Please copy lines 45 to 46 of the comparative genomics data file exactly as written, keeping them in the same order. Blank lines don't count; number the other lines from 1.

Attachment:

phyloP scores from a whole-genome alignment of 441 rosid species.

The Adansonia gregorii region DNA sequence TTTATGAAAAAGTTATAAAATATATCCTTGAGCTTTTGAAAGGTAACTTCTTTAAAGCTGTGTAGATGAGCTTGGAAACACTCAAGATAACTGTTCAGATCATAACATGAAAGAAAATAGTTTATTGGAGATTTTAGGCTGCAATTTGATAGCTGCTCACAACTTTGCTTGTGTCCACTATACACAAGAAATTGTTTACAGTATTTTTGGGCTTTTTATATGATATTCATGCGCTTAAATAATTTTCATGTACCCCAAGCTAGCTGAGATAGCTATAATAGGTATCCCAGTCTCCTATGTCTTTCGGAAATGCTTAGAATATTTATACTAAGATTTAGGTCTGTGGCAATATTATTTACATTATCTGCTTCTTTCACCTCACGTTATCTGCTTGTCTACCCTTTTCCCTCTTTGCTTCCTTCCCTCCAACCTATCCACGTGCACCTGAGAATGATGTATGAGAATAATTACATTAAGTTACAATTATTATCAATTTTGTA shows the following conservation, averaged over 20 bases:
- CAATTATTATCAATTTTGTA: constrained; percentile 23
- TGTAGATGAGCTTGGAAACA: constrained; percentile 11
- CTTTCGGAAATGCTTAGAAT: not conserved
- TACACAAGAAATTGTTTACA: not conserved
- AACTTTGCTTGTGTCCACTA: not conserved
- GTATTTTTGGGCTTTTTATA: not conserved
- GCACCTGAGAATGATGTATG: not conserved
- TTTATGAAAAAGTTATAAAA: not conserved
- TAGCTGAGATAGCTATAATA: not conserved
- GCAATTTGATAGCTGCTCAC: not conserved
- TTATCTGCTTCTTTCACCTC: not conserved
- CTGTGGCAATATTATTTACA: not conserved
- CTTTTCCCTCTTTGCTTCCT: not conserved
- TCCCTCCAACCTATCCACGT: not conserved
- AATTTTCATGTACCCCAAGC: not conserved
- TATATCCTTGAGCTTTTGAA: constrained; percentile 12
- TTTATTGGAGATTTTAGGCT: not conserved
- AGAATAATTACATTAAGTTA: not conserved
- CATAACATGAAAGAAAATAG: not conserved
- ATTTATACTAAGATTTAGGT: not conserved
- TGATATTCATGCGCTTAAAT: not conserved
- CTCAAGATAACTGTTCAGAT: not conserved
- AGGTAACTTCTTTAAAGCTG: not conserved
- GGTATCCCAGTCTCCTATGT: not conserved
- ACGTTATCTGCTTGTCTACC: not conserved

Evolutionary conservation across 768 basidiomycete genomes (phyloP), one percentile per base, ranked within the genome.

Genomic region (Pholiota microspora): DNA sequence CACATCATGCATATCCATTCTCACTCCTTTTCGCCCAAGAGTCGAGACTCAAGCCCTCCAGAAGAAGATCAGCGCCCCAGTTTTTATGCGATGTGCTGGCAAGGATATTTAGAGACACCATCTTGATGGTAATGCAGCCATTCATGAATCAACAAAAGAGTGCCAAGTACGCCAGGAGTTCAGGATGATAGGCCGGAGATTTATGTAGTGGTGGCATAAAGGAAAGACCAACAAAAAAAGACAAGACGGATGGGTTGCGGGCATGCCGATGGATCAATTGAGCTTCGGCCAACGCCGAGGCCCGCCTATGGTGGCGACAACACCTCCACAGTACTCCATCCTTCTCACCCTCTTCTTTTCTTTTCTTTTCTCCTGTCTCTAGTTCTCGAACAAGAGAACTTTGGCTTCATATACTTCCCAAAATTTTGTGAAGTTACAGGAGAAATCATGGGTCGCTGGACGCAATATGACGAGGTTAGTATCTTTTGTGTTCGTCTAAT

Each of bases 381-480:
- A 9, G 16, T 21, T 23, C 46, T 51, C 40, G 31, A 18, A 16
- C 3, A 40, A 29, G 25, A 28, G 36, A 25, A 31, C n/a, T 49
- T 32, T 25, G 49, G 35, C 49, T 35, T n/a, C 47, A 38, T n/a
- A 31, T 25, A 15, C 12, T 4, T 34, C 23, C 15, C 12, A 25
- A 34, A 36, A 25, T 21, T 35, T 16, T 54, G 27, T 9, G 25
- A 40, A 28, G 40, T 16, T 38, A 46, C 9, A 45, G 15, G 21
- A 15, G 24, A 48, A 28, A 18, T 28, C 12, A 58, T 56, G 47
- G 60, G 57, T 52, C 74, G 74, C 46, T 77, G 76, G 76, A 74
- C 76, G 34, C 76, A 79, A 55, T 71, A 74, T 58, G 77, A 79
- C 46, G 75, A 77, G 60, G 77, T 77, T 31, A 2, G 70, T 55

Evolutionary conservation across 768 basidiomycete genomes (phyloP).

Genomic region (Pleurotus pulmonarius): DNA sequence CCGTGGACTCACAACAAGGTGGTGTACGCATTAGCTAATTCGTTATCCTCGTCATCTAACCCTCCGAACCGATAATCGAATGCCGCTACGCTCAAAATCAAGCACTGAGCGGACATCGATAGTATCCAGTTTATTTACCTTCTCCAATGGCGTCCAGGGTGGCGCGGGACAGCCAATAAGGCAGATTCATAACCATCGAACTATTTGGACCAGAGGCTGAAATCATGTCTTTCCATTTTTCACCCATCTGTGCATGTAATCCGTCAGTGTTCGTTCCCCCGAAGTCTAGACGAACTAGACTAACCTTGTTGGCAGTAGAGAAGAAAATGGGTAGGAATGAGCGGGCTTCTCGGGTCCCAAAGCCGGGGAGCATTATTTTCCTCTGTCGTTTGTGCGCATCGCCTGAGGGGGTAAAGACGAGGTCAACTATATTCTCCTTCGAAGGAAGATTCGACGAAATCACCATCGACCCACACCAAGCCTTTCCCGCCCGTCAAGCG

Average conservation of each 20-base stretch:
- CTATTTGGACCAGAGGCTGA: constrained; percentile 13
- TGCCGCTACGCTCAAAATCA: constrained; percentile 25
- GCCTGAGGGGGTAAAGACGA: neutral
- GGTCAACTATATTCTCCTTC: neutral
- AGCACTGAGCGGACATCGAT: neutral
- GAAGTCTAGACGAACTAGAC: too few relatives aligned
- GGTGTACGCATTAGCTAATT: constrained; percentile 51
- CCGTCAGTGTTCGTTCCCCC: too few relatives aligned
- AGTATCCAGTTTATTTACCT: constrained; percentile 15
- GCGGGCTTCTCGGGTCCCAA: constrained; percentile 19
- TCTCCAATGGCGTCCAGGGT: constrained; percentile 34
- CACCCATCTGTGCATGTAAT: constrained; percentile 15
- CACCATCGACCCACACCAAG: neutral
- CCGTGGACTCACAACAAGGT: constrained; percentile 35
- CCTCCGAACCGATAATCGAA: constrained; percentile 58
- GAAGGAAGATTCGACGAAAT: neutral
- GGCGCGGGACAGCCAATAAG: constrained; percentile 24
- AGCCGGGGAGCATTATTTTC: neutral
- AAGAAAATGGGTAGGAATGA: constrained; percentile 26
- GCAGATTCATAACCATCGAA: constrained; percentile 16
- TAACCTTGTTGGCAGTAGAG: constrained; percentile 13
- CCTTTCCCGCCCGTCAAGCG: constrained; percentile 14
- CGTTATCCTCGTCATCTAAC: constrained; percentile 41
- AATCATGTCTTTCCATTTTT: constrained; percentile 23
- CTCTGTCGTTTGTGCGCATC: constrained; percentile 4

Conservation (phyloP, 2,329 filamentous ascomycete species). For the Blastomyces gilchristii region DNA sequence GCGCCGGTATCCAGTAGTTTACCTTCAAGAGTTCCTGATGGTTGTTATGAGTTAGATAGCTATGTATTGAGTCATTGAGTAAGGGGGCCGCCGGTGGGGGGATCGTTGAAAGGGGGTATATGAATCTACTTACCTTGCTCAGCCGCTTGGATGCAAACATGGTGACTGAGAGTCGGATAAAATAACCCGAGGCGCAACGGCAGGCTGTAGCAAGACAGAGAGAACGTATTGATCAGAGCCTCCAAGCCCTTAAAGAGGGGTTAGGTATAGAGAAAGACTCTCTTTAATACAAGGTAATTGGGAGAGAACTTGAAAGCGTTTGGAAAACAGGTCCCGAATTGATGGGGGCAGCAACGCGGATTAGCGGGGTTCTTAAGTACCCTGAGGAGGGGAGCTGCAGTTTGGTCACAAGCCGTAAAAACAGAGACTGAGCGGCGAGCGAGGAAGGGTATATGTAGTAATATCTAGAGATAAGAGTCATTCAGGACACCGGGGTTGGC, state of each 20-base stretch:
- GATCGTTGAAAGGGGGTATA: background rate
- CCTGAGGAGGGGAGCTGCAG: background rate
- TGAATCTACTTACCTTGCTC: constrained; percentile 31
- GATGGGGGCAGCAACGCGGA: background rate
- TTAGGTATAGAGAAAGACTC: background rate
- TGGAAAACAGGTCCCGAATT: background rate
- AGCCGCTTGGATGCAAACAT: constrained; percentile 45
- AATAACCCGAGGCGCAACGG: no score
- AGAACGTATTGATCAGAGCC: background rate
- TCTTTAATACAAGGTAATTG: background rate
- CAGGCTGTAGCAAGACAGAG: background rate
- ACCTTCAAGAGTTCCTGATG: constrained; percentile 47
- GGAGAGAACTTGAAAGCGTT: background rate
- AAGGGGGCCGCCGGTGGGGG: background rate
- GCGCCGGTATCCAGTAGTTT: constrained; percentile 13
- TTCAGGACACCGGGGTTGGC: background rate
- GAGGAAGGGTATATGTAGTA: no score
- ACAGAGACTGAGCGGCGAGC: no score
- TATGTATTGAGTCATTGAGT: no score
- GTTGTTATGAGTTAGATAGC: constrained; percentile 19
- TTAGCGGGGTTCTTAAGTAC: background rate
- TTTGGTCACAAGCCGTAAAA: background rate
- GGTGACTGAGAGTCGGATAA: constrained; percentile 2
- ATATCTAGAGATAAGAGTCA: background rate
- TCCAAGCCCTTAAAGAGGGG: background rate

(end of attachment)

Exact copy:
- TGCCGCTACGCTCAAAATCA: constrained; percentile 25
- GCCTGAGGGGGTAAAGACGA: neutral